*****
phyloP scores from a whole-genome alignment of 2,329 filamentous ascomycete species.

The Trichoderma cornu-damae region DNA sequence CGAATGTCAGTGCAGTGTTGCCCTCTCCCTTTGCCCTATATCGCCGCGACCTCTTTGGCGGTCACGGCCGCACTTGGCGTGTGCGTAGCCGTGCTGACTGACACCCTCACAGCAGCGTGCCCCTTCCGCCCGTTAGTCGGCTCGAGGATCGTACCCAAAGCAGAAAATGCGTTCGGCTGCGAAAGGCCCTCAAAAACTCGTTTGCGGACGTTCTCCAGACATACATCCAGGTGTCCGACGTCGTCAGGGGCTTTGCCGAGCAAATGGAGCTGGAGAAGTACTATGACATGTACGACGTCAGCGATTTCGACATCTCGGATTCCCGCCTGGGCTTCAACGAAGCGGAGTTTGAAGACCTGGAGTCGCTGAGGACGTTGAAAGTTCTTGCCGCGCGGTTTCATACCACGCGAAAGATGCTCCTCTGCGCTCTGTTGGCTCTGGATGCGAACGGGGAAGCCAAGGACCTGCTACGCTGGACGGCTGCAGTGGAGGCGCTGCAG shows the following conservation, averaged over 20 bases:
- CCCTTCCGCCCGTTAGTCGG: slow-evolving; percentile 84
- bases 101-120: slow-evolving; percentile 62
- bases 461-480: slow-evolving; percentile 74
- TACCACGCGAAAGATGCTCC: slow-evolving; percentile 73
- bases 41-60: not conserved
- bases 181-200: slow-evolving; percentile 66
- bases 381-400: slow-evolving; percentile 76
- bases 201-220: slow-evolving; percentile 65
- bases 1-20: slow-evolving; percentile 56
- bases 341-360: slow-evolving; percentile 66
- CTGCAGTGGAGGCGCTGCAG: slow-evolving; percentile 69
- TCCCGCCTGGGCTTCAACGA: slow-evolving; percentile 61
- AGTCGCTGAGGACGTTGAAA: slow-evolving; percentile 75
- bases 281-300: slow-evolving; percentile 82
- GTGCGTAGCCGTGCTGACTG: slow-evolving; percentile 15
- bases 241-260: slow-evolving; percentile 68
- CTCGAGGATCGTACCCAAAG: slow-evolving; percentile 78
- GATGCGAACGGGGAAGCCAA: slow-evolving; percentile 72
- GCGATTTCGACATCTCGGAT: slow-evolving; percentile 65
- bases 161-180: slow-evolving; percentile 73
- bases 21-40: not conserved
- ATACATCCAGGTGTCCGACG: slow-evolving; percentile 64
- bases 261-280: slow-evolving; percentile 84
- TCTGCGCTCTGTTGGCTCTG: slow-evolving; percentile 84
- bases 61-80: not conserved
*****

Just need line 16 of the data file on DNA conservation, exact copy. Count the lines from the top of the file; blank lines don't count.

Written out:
- bases 281-300: slow-evolving; percentile 82